Several gasoline stations in protest-hit Lebanon stopped services Saturday, as reserves ran dry due to a shortage of US dollars to pay suppliers, a syndicate head said.
The shuttering of gasoline stations came as demonstrators again took to the streets across the country, keeping up their three-week-long movement against a political class regarded as inefficient and corrupt.
“The petrol stations that opened today are the ones that still have reserves. They will close down as soon as supply runs out,” said Sami Brax, the head of the Syndicate of Gas Station Owners.
He said if officials do not facilitate access to dollars by Tuesday, “we will be forced to stop imports and close down all petrol stations.”
Gasoline stations receive payment from customers in Lebanese pounds but have to pay importers and suppliers in dollars.
For two decades, the Lebanese pound has been pegged to the US dollar, with both currencies used interchangeably in daily life.
But banks have been reducing access to dollars since the end of the summer, following fears of a shortage in central bank dollar reserves.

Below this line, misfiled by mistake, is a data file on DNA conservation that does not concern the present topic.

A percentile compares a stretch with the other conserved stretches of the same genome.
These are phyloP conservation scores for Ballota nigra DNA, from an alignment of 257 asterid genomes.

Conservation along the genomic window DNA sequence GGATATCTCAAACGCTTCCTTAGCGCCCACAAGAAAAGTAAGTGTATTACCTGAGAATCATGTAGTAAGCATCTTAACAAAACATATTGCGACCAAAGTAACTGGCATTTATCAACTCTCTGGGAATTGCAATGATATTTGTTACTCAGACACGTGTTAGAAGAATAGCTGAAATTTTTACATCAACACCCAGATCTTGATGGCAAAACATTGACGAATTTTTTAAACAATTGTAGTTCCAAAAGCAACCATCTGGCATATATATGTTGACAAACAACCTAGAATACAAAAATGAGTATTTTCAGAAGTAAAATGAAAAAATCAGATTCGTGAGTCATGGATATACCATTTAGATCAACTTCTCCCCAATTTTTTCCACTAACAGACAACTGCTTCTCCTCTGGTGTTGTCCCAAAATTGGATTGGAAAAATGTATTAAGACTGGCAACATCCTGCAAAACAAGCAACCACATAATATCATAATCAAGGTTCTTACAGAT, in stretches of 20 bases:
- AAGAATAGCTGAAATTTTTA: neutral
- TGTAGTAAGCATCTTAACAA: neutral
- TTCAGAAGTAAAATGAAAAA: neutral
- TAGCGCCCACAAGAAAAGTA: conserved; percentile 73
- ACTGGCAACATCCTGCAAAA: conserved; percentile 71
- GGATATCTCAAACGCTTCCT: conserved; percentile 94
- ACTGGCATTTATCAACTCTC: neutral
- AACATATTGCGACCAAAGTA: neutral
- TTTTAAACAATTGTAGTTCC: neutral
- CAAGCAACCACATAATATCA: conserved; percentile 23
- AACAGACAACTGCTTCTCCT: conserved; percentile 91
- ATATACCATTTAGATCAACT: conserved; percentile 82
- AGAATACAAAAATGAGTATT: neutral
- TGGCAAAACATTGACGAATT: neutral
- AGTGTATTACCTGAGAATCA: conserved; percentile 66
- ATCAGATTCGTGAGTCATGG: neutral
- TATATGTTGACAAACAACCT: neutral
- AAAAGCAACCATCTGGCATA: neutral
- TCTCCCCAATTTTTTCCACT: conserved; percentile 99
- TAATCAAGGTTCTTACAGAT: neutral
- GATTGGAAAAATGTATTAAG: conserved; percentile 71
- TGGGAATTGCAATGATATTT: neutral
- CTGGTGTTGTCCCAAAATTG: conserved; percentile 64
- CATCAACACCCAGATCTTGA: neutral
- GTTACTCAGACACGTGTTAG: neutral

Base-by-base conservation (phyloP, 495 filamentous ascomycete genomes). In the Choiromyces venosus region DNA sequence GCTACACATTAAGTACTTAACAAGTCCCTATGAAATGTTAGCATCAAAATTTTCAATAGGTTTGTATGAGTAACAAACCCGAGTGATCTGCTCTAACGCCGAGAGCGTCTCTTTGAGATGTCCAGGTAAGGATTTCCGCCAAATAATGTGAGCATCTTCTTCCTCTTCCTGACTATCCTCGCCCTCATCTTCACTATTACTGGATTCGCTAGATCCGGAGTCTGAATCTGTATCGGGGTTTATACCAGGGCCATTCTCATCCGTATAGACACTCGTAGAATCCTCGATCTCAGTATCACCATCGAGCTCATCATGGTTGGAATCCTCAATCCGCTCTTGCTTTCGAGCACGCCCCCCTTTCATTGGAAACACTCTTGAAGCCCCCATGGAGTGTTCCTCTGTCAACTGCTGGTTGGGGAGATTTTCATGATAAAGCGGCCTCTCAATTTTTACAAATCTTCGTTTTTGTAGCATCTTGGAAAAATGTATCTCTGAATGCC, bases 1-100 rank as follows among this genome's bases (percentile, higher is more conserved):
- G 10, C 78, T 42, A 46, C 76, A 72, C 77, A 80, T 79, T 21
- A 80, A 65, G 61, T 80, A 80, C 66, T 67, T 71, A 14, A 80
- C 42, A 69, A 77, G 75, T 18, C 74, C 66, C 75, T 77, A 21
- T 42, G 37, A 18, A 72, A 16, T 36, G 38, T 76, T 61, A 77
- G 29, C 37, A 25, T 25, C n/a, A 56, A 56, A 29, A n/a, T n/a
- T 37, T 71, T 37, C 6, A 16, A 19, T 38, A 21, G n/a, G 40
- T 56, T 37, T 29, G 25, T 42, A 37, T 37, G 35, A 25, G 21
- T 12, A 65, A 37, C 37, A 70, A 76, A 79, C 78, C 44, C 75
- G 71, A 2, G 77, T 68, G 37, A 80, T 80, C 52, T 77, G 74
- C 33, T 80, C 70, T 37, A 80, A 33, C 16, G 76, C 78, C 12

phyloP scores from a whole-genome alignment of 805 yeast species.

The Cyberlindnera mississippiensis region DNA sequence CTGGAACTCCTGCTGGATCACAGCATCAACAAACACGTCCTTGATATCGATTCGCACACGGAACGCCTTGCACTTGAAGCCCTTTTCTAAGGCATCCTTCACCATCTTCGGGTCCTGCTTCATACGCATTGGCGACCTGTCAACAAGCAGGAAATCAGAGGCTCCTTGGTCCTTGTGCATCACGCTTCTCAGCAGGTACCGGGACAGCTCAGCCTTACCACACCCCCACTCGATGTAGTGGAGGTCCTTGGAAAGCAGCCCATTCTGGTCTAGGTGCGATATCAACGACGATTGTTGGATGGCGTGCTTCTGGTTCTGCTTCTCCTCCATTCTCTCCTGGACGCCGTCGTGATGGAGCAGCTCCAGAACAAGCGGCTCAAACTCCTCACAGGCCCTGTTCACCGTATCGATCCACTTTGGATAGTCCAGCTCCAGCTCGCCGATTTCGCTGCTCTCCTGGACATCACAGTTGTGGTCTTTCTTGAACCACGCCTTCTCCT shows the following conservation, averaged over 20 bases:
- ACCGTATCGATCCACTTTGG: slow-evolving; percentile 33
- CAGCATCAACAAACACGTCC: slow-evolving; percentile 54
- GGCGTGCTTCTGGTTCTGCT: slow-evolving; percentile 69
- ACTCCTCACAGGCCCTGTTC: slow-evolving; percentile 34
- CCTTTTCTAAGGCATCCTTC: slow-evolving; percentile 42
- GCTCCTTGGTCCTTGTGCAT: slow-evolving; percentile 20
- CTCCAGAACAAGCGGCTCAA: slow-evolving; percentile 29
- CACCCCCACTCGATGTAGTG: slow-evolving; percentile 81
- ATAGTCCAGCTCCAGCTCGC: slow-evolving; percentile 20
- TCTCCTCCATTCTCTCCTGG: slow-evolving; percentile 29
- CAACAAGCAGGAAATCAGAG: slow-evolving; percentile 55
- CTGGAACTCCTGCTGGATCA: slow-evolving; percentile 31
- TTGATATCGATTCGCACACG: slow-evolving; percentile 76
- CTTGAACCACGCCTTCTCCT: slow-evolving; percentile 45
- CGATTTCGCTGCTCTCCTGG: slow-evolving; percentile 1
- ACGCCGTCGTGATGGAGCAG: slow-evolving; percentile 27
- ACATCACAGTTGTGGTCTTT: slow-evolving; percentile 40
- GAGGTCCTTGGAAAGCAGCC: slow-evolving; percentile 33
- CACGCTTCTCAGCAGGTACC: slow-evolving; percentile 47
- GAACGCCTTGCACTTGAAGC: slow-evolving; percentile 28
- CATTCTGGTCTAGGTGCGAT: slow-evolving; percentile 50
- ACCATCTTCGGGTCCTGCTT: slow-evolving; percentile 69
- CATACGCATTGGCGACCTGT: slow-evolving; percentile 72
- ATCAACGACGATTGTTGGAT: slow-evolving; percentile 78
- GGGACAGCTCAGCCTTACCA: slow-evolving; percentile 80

In recent days, banks halted all ATM withdrawals in dollars and severely restricted conversions from Lebanese pounds.
Many Lebanese have had to instead buy dollars from money changers at a higher exchange rate, in what amounts to a de-facto devaluation of the local currency that has sparked price hikes.
The official exchange rate has remained fixed at 1,507 Lebanese pounds to the dollar, but the rate in the parallel market has surpassed 1,800.
“The banks are under pressure from people, both inside Lebanon and abroad,” said economist Naseeb Ghabreel, after many rushed to withdraw their dollar savings or convert Lebanese pound accounts.
Since September, gasoline station owners have accused banks of failing to provide them with the dollars they need and threatened strikes.
In response, the central bank last month pledged to facilitate access to the greenback for importers of petroleum products, wheat and medicine.
But the measure has not yet gone into effect.
Lebanon has since October 17 witnessed an unprecedented popular uprising against everything from power cuts and poor social security to alleged state corruption.
The government yielded to popular pressure and stepped down last month, with the World Bank urging quick formation of a new cabinet to prevent the economy from further deteriorating.